When I first saw the ranchburger, I was drawn to the fenced garden area. It had three raised beds (the herb garden was in the middle) and a small orchard. After we moved, my husband claimed the first bed. Earlier this month, he planted cold weather crops.
The second bed holds an herb garden. I'm watching the weather forecast, waiting for a warm, sunny day to prune the sage and thyme. Our UT extension agent is going to do a home call, and he's knowledgeable about herbs, so I'm hoping he has advice for this bed. Last week, I pulled up a dead plant, and I uncovered a copper plant label--Cilantro.
The third bed is Bandwidth's. Something keeps getting his tomatoes. He suspects cut worms, as the stalks look as if they've been cleanly snipped. He's researching a treatment.
We added a small composter.
Bandy and I nearly filled it after we cleaned the two large beds. I bought a compost additive at Home Depot, which mainly consists of kelp, blood meal, bone meal, and chicken "matter." Tomorrow, I will add bell pepper scraps from last night's supper. The smaller the organic matter, the less time is needed for it to break down into usable compost.
My husband, the packrat gardener, keeps compost in the back of his truck. It's compost on steroids.
I've been busy gathering supplies. I'm also creating a kitchen "container" garden.
Has anyone tried organic potting mix? I thought I'd give it a whirl.
I also planted 4 tiny "themed" gardens (impulse purchases at Tractor Farm Supply, my hangout). My husband is just as bad: he bought a kiwi vine and exotic trees, which he planted in pots. I set my wee tubs in a warm, sunny window. Seeds have already sprouted in tubs for songbirds, hummingbirds, and butterflies. I've had no luck with the "edible flower" garden--this is a typical Mlee gardening adventure. All of us are shocked that a single seed sprouted.
In the lower screened porch, I've been "hardening off" the lavender and other things that I couldn't resist at the market. I used an old iron table that I'd bought from Ballard Designs back in the early 90s. Two baking pans fit the top perfectly.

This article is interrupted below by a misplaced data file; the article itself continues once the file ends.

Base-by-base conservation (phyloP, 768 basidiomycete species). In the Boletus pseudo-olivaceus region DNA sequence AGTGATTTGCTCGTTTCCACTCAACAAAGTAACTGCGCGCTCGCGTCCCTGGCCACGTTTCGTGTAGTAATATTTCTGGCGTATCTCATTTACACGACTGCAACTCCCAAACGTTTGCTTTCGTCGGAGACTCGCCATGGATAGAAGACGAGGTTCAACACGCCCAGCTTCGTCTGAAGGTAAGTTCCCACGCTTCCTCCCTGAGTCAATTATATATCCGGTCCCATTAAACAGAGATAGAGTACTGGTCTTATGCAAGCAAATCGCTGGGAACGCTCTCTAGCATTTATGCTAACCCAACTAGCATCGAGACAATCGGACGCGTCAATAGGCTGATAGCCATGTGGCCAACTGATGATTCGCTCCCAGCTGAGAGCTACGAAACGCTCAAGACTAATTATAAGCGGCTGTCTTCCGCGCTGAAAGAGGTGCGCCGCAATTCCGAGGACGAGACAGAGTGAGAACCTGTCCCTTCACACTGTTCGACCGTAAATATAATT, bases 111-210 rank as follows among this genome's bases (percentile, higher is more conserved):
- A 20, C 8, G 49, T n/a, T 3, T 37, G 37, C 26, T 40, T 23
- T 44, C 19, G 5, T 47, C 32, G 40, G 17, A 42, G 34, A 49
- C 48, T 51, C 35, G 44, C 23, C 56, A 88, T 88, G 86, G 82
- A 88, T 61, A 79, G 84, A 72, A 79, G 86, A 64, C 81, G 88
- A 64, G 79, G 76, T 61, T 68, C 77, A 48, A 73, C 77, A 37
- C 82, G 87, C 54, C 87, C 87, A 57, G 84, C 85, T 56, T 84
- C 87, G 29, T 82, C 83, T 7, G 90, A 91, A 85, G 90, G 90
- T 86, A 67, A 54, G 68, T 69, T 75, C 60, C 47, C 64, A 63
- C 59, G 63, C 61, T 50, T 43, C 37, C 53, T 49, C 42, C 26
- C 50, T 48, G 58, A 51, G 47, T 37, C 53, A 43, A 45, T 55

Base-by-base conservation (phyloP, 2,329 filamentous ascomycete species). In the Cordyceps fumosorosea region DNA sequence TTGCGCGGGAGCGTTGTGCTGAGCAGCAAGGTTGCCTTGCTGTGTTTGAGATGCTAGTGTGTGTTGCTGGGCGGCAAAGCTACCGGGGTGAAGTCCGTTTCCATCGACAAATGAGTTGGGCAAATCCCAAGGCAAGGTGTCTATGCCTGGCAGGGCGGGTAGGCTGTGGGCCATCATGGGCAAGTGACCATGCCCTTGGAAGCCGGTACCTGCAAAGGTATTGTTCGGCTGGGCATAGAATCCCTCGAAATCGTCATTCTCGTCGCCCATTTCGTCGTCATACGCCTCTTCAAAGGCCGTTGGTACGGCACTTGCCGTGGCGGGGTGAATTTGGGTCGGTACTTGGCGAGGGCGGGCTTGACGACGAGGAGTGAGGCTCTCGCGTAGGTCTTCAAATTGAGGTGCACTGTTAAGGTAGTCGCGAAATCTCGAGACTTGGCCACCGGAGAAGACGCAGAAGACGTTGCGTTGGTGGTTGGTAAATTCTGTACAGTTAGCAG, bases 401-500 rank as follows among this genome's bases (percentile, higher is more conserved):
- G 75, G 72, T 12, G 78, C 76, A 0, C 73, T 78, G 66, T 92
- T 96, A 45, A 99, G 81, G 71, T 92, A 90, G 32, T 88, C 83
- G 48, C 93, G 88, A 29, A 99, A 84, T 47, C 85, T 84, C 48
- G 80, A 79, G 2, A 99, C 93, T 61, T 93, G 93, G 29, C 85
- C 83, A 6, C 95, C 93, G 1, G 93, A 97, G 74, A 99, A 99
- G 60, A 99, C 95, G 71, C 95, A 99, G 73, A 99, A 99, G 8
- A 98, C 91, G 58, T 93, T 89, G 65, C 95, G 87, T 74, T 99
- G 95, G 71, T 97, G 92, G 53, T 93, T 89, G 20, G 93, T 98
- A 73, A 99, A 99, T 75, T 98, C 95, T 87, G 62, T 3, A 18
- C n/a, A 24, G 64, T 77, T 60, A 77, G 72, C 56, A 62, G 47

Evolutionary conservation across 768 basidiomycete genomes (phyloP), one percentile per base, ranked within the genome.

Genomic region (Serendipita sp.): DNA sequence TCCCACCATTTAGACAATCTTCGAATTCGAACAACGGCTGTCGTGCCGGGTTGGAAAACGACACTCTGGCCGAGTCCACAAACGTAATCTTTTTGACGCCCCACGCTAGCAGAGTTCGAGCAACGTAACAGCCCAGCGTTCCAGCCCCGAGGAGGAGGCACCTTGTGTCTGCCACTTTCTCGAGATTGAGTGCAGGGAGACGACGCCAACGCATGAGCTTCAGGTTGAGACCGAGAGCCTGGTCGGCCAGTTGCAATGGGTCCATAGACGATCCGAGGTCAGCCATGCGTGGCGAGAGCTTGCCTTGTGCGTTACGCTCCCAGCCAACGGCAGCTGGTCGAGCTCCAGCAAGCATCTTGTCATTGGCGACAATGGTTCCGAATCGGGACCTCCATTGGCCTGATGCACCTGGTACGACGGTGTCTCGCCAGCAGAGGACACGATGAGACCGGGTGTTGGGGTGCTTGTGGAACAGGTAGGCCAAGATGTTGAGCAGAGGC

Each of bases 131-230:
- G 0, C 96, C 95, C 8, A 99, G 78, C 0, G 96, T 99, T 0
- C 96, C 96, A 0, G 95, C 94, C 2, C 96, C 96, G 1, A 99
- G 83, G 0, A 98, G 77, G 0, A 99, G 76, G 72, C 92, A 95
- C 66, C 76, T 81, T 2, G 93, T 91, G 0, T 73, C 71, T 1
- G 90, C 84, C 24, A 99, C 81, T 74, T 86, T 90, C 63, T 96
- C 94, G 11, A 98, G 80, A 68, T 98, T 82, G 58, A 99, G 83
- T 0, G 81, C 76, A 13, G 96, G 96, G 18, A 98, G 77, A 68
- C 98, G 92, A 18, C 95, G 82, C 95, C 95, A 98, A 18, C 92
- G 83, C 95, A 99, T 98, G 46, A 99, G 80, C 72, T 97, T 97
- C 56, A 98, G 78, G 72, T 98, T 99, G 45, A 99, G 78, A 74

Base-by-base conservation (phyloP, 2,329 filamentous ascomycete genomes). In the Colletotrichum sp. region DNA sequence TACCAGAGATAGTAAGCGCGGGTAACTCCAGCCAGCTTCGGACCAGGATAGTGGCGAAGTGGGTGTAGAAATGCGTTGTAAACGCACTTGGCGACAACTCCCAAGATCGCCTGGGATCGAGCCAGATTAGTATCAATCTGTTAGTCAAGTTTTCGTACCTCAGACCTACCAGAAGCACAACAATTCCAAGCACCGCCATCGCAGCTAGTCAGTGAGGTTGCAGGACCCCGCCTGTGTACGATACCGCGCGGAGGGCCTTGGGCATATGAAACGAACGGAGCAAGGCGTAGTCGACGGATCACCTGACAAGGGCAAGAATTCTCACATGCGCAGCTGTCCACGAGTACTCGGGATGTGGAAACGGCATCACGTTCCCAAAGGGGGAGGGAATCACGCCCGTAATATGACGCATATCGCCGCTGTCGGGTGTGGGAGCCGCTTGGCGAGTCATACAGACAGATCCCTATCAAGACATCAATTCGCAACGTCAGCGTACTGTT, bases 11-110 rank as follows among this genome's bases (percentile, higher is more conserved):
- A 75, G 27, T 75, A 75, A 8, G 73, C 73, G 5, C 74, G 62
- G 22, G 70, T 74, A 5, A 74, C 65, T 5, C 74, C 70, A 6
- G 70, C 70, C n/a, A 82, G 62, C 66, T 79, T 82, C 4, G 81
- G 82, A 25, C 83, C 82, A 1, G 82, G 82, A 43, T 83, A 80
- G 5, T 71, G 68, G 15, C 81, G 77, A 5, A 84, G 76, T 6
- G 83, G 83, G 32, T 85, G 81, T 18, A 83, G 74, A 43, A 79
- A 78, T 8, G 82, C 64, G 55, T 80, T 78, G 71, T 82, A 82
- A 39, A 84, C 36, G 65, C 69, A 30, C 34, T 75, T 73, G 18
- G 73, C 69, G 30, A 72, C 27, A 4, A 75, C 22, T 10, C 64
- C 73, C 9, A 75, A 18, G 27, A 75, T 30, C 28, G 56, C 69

Have you had success with "Easter" hydrangeas?A few years ago, I planted a grocery-store hydrangea in an urn, and it lived (somehow), but it wilted every single day, even with heavy-duty watering.
I bought strawberry plants, too--Quinalts and Allstar. I've been doing a little research, and it appears as if I will have to muster the courage to pinch off the white blooms, to help establish the roots. I've also read that my strawberries won't produce this year; another source said the opposite. I guess this strawberry virgin will soon find out!
The little strawberry pots were a challenge for me. Finally, Bandy came outside and talked me through it. We divided each plant--there were 2 in each pot--and gently threaded them through the holes, working from inside the pot, moving to the little openings. It brought back memories of surgical nursing, and I was horrified that I'd injured the plants. As it happened, I didn't have enough berries to fill the pots.
A parting view from the shed. We have lots of room, but we aren't quite ready to invest in raised gardens. One of our Master Gardening instructors showed photos of his straw bale garden, and it was really pretty. He'd set the bales in rows, and above the bales, he'd made little trellises and planted bean vines. Since the bales are off the ground, weeds aren't a huge problem. I thought it was a genius idea. We're going to start with six bales for warm weather crops. I'll let you know how it goes.
In the mid-South, April 15th is the traditional day to plant (though we have all seen frost after this date). I'm looking forward to planting tomatoes, herbs, peppers. Tomorrow, I'm planting cherry tomatoes and herbs in pots--weather permitting. Do you have any garden plans?